A recent paper on the importance of maintaining a low omega-6/omega-3 ratio in platelet aggregation, coagulation, and thrombosis states that “in general, 2-4 g of EPA/DHA per day is necessary to provide the full antiatherosclerotic, anti-inflammatory, and antiplatelet benefits.”[5]

This figure, again, is a result of studies with a high intake of omega-6 fatty acids from seed (vegetable) oils.

Word hasn’t gotten out to the masses that you shouldn’t consume seed oils, and in fact health authorities still promote them.

But if you don’t consume seed oils, you need less omega-3.[6] The more omega-6 people consume, the less omega-3 they have in their cells – where it counts – other things being equal.

How diverse food habits affect omega-3 in tissue

The chart below shows how diverse food habits impact omega-6/3 tissue balance, from Greenland, with a high omega-3 intake from seafood on one extreme, to West Virginia, with a presumably high intake of seed oils and low seafood intake on the other.[7]

The same reference has the following chart of foods showing how they affect omega-6/3 balance:

Note how “fats and oils” are the lowest scoring – seed oils. However, nuts also score surprisingly low, one reason I don’t eat them.

It’s difficult, maybe impossible, to say what the optimal intake of omega-3 is if you don’t consume seed oils. But my takeaway from the chart above is that if you’re not fairly careful, you’ll end up on the wrong side of balance. In the traditional Japanese diet, no seed oils are consumed and fish is eaten nearly daily.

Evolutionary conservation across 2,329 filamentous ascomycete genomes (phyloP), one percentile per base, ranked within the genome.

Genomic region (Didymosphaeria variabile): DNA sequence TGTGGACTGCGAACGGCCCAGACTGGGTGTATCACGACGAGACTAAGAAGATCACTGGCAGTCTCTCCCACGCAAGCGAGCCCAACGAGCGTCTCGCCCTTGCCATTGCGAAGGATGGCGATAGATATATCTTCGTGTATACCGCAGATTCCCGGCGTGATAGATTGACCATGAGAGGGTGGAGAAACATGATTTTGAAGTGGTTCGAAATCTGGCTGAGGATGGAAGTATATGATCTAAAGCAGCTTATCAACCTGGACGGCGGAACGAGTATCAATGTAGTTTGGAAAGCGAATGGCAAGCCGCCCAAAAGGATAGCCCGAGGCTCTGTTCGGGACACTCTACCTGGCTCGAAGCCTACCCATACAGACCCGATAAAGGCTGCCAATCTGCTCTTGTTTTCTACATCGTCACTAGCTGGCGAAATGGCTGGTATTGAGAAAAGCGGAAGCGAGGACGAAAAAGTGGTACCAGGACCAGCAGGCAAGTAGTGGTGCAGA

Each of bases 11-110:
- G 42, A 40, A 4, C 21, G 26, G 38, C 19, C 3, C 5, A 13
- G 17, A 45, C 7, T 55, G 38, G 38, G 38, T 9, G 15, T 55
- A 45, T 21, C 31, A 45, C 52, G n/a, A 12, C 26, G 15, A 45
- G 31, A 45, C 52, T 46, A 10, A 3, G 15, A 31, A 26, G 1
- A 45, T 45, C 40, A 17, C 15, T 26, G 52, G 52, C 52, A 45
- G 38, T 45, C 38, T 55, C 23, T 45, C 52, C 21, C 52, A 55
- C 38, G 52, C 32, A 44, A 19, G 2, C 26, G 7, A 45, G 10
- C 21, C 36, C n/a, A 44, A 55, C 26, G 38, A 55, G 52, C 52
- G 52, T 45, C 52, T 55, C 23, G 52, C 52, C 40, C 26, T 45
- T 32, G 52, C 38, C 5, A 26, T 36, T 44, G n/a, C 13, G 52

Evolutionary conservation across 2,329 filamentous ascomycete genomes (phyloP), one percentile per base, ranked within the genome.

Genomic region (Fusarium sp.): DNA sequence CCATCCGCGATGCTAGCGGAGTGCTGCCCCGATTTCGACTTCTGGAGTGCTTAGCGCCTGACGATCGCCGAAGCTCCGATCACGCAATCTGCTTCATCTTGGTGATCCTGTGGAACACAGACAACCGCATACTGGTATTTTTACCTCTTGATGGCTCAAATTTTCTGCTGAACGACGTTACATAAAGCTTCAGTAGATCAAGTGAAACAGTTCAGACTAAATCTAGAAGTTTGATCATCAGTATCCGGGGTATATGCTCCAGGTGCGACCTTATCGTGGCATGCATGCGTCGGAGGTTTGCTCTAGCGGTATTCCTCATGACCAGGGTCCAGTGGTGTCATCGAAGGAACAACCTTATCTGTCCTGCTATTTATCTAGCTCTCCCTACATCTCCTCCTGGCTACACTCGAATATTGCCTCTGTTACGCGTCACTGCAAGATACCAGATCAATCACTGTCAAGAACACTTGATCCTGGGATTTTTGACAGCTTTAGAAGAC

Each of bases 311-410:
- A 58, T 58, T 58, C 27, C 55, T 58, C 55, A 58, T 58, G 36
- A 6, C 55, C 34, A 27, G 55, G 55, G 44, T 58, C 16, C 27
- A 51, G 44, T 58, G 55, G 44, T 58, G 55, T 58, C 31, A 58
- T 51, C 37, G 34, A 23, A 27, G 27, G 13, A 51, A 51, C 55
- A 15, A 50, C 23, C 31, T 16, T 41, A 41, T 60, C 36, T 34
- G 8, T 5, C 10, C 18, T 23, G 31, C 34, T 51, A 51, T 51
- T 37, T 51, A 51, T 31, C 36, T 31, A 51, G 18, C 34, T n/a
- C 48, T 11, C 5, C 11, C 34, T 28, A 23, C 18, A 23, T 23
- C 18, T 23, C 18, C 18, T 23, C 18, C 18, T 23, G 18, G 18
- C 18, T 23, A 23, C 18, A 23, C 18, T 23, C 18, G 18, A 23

Certainly, eating oily fish at least a couple times a week is a good idea. You can do that very simply by opening a can of sardines for lunch or a snack once in a while. Just make sure that they’re not packed in a seed oil – and many of them are. They should be in sardine oil, olive oil, or water. (Some of them are packed in tomato sauce – Lord knows why, but they’re OK to eat.)

So, I reach a vague conclusion here as to how much fish you need. Some, for sure. But perhaps a more important conclusion, one you’ve heard before, is don’t use seed oils.

Fish are part of a healthy diet; seed oils are not. Eating fish is also associated with a lower body mass index.


[1] Mahajan, Hemant, et al. “Serum Long-Chain n-3 Polyunsaturated Fatty Acids and Aortic Calcification in Middle-Aged Men: The Population-Based Cross-sectional ERA-JUMP Study.” Nutrition, Metabolism and Cardiovascular Diseases(2019).

[2] Lands, William EM. “Diets could prevent many diseases.” Lipids 38.4 (2003): 317-321.

[3] Harris, William S., and Clemens Von Schacky. “The Omega-3 Index: a new risk factor for death from coronary heart disease?.” Preventive medicine 39.1 (2004): 212-220.

[4] Jackson, K. H., et al. “Association of reported fish intake and supplementation status with the omega-3 index.” Prostaglandins, Leukotrienes and Essential Fatty Acids 142 (2019): 4-10.

[5] DiNicolantonio JJ, OKeefe J. Importance of maintaining a low omega-6/ omega-3 ratio for reducing platelet aggregation, coagulation and thrombosis. Open Heart 2019;6:e001011. doi:10.1136/ openhrt-2019-001011

[6] Lands, B., D. Bibus, and K. D. Stark. “Dynamic interactions of n-3 and n-6 fatty acid nutrients.” Prostaglandins, Leukotrienes and Essential Fatty Acids 136 (2018): 15-21.